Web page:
There is another process that assists in the resiliency process called the Emotions Management Process (EMP). This process removes negative emotions from the agency member. Emotions like anger, fear, sadness, and survivor’s guilt can negatively impact the agency members and their families. Anger and fear can have detrimental effects on the community by way of law enforcement officers. You can reframe how they approach those emotions that will impact themselves subconsciously—de-escalation by a natural process without effort. Major cost savings to an agency in public relations and civil litigation or time spent on internal reviews, or even staff retention. If we lose a law enforcement officer due to stress, the cost of training isn’t the only loss; it’s the institutional knowledge we lose.
We lose more first responders to suicide every year than the line of duty deaths, and that’s not acceptable, especially when there is a solution with CISR. https://rudermanfoundation.org/white_papers/police-officers-and-firefighters-are-more-likely-to-die-by-suicide-than-in-line-of-duty/
CISR and Healthcare Workers
The next focus of CISR is the medical profession. Doctors and nurses regularly deal with trauma, whether witnessing a tragic emergency room or ICU outcome with life loss. Or they were being exposed to horrific injuries and watching a person suffer, or dealing with COVID-19 patients and worrying if they were going to carry the disease home to their loved ones. All of these stresses can have a cumulative effect on the medical staff. Suicide amongst doctors and nurses is very high in the US. We are here to help stop that and to allow for healthy, thriving medical professionals. Our nation needs you to be healthy, so you can help us to be healthy.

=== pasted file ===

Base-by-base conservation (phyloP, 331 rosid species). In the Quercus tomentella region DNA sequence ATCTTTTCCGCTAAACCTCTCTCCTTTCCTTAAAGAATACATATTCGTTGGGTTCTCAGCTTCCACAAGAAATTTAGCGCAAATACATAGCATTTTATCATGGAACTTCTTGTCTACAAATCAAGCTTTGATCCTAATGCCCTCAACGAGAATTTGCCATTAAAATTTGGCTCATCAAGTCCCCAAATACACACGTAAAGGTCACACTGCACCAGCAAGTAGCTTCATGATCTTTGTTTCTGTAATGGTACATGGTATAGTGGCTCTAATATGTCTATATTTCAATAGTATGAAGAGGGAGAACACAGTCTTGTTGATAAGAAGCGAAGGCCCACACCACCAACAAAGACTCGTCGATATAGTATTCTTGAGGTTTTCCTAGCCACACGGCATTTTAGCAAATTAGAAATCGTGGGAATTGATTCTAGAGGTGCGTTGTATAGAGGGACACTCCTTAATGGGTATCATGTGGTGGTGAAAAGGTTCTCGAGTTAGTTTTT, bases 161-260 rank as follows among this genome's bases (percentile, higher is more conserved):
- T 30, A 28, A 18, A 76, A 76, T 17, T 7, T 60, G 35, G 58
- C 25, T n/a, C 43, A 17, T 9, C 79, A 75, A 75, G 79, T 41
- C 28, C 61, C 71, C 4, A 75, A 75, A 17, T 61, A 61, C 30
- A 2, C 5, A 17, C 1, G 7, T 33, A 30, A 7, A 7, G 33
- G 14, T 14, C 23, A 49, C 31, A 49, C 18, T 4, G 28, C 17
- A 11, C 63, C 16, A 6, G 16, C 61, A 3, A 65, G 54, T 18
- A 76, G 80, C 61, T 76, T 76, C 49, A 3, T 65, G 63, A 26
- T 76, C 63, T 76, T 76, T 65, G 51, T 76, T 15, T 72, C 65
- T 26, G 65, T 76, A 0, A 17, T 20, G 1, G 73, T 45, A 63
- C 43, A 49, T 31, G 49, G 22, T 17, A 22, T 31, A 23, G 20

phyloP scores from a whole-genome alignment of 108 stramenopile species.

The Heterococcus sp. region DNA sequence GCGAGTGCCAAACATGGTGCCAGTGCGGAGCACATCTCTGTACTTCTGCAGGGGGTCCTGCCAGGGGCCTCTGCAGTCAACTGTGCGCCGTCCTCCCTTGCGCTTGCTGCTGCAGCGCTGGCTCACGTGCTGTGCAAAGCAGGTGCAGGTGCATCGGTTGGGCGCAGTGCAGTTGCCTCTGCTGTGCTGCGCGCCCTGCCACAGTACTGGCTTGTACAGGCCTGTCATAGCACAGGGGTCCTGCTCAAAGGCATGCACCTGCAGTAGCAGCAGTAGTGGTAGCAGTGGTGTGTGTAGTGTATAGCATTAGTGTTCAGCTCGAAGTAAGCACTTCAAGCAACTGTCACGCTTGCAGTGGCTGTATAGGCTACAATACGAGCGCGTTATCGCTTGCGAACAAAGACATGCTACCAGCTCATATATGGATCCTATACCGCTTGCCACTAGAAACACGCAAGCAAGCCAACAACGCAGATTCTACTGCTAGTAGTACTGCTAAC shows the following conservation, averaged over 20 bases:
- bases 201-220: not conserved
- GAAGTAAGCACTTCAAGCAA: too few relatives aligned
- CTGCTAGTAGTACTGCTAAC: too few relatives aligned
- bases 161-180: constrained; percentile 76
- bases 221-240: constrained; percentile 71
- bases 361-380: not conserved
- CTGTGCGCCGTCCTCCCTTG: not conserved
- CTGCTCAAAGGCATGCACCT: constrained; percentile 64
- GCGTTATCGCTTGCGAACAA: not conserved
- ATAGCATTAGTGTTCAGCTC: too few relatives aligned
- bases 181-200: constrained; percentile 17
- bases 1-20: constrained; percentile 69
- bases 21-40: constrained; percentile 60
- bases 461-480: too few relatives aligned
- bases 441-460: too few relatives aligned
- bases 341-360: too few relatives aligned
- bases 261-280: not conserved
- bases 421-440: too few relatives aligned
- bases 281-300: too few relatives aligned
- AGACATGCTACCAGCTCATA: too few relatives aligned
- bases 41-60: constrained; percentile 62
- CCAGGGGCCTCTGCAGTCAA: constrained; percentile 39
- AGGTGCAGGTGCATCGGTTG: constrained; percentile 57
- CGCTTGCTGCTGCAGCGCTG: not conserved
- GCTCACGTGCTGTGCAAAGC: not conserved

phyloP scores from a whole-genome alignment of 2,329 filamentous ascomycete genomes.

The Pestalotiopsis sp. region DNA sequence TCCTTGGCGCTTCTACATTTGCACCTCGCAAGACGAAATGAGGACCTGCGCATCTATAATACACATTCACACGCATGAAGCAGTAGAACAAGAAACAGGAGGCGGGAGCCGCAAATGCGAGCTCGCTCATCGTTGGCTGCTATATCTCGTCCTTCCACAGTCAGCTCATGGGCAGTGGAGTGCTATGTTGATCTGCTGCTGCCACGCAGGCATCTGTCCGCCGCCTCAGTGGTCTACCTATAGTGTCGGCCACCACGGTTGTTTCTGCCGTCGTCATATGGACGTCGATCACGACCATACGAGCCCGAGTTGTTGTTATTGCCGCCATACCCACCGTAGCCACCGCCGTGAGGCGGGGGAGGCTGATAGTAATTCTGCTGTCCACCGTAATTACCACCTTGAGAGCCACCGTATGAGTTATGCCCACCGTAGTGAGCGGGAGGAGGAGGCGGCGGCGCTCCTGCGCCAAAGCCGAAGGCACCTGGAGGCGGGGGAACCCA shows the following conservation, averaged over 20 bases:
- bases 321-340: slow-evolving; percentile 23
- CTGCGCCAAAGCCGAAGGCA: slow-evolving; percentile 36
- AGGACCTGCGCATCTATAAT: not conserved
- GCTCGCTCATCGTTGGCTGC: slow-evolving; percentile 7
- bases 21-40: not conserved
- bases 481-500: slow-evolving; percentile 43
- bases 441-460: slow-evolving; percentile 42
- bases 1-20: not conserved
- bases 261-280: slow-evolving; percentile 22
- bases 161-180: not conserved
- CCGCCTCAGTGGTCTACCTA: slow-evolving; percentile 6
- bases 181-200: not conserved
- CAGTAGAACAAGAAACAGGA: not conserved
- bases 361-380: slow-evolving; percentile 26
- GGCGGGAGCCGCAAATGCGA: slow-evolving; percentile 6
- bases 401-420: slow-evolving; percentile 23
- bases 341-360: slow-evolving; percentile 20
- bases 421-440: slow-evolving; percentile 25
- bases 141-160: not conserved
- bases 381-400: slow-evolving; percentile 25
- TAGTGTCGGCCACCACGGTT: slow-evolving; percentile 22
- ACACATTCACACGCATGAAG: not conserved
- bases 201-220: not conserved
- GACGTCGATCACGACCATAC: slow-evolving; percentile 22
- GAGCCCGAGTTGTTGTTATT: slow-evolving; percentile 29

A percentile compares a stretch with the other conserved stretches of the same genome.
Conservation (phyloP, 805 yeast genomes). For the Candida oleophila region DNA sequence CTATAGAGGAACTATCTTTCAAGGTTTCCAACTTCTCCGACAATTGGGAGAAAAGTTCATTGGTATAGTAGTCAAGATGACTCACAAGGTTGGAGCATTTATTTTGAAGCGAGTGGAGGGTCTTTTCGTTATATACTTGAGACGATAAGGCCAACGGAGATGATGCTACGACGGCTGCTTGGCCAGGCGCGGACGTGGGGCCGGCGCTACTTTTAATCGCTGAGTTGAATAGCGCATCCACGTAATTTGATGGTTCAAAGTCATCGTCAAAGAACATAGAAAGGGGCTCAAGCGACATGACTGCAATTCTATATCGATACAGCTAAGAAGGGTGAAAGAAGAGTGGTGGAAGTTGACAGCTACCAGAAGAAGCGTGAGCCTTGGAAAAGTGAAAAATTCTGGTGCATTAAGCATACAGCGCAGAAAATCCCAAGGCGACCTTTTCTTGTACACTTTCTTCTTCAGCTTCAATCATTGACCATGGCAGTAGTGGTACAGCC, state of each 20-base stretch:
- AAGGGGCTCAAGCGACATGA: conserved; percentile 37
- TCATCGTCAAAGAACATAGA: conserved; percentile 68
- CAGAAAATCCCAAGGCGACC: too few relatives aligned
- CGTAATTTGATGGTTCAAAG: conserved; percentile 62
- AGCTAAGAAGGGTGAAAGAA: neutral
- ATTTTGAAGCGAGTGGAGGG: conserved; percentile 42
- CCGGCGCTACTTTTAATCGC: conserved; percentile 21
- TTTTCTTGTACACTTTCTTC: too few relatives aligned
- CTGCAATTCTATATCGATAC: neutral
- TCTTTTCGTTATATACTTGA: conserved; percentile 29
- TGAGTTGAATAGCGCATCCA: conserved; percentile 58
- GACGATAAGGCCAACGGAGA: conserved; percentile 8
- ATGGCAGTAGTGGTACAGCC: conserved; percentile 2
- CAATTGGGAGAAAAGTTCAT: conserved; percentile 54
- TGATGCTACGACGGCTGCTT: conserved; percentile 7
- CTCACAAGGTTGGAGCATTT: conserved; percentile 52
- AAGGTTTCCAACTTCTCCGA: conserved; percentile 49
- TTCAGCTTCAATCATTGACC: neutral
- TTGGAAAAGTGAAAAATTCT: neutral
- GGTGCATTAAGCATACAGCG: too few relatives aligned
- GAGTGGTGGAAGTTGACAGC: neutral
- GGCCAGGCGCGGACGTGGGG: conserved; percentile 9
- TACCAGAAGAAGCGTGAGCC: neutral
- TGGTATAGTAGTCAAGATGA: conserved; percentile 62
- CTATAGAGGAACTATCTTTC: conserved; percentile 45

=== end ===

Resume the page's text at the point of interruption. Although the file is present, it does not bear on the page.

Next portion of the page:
Next Steps for First Responder Agencies and Medical Professionals
Contact 22Zero Follow Me, Inc. by sending a request to firstname.lastname@example.org and get at a minimum your peer support team trained and give your people a fighting chance to overcome trauma and negative emotions easily. Costs for training depend on the number of members trained. Agencies with many employees can partake in the train the trainer program when they reach the 25 members trained. Train the trainer allows your people to train the process for a fraction of the training cost. The training can be done remotely over Zoom. www.22zero.org
We are working with the Salt Lake City Police Department Wellness team to bring peer support to the next level. We already have two trained TRP/EMP peer support coaches with the agency and are bringing this to a group of 20 in the near future in Utah. They are already successfully using the process with their fellow officers and families.
We are also training active firefighters from Suffolk Fire and Rescue, the mission is expanding and growing.